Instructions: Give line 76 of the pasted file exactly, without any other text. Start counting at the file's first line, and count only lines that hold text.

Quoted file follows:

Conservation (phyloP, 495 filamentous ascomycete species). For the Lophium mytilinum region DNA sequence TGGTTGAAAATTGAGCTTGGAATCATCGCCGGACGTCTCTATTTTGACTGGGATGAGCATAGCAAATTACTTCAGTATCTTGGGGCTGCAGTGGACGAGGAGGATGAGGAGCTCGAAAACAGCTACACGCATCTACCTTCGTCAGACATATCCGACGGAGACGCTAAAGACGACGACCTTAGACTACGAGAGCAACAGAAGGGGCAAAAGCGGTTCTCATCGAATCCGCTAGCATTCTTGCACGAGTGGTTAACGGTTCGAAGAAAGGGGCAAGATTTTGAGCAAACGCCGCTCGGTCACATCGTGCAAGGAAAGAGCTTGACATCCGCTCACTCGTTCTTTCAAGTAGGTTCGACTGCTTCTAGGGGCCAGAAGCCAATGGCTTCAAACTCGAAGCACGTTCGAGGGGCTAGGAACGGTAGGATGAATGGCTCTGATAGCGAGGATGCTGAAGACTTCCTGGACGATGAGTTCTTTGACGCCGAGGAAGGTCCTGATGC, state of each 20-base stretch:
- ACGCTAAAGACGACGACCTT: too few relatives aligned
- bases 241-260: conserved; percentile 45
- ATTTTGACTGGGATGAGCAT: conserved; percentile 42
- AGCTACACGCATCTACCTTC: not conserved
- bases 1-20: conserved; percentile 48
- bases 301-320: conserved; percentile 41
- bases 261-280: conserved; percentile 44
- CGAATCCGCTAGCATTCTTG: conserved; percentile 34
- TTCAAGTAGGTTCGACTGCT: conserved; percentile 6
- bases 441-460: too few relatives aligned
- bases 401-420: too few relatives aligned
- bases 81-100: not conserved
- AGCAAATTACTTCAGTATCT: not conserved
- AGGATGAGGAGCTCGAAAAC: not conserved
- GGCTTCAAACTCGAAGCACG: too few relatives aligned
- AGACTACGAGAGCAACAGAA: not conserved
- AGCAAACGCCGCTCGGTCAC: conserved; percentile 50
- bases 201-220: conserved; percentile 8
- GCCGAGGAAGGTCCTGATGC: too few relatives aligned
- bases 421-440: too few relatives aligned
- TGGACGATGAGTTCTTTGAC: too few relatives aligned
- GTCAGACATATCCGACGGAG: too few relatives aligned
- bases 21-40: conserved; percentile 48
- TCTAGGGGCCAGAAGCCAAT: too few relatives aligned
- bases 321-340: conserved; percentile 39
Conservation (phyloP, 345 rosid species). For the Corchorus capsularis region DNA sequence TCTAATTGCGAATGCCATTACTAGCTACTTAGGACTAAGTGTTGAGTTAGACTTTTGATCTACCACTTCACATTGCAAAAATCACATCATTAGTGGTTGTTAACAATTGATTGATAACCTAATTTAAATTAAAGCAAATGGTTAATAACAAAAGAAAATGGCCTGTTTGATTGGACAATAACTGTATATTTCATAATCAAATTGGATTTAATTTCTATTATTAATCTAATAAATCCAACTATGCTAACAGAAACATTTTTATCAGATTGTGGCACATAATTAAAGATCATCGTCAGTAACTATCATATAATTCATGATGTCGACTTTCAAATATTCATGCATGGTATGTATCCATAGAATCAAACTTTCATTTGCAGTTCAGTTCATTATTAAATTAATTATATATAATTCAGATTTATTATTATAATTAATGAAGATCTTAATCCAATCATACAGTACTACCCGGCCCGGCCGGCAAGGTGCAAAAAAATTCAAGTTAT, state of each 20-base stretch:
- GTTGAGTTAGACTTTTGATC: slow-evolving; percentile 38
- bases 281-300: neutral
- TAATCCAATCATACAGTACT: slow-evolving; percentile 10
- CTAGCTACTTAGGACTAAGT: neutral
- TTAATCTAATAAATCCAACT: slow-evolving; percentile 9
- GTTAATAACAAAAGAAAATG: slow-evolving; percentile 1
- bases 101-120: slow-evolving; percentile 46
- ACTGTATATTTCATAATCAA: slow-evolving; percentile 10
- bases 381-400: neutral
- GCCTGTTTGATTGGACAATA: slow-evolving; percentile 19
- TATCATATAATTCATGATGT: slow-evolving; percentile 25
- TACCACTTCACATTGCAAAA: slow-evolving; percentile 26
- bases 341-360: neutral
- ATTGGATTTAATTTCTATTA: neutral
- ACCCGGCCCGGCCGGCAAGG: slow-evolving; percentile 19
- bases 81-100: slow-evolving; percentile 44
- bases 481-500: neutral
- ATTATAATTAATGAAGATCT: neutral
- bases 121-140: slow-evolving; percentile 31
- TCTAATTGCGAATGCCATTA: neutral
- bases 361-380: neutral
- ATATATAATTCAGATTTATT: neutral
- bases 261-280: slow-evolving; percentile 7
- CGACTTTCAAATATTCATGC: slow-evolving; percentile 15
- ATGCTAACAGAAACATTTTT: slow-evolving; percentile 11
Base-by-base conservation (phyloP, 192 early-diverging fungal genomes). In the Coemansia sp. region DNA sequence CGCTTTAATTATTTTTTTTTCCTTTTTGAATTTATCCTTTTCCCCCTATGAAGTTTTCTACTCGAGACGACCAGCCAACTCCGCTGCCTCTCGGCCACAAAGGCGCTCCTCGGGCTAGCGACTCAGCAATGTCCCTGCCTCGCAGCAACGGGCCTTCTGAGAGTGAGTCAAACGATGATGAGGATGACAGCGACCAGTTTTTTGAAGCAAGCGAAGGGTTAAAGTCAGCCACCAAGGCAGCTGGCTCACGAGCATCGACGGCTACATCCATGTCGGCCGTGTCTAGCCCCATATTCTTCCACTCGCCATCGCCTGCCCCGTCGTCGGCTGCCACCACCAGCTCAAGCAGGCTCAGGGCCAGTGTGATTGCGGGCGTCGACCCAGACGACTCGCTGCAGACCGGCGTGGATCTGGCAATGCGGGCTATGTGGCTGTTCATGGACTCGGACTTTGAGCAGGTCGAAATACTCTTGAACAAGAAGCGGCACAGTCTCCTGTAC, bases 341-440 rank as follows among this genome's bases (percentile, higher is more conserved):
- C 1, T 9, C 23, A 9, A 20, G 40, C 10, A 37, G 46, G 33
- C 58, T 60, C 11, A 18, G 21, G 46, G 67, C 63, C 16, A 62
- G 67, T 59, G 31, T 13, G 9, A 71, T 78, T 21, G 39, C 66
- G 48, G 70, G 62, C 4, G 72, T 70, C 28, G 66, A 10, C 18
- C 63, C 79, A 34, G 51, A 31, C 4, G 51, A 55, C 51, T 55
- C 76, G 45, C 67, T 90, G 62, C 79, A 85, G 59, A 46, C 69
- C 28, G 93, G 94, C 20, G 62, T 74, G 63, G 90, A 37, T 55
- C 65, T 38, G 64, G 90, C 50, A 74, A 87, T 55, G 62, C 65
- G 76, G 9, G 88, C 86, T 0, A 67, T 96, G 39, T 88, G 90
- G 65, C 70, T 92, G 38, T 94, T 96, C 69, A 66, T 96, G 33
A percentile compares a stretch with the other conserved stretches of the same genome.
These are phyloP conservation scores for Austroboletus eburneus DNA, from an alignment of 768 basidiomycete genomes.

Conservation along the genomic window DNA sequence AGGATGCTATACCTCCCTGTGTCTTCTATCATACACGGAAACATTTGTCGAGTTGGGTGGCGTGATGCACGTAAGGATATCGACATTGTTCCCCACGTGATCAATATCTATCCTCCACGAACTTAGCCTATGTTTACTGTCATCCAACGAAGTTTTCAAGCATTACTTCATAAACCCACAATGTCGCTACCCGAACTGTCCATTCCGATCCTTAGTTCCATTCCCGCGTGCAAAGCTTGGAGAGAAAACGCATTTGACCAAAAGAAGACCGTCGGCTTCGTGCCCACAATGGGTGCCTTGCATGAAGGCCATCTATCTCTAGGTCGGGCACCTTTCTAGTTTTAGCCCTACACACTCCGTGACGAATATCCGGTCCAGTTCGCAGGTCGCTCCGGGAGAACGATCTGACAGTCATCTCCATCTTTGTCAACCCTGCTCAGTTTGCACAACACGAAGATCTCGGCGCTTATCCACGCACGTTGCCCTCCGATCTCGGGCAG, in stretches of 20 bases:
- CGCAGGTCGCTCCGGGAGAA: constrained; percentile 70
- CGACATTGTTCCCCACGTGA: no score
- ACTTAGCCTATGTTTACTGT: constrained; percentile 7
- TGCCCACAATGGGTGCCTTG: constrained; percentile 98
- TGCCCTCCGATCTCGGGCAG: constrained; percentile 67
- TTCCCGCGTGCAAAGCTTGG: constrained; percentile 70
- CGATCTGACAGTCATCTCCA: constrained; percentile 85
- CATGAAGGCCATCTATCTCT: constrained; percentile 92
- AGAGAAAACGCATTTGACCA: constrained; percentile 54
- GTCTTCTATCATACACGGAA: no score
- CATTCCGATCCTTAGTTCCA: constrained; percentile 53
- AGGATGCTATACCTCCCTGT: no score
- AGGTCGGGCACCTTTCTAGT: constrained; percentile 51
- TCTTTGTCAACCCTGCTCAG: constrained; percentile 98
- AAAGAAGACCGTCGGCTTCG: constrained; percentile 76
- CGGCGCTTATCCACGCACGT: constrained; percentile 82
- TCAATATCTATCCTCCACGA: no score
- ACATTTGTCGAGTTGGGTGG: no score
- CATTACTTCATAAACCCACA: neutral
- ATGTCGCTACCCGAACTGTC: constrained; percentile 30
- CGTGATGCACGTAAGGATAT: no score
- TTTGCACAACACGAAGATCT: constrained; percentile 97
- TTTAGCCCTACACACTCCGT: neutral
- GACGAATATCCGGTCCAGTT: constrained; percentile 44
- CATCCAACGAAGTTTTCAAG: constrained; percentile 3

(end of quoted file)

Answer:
- GTCTTCTATCATACACGGAA: no score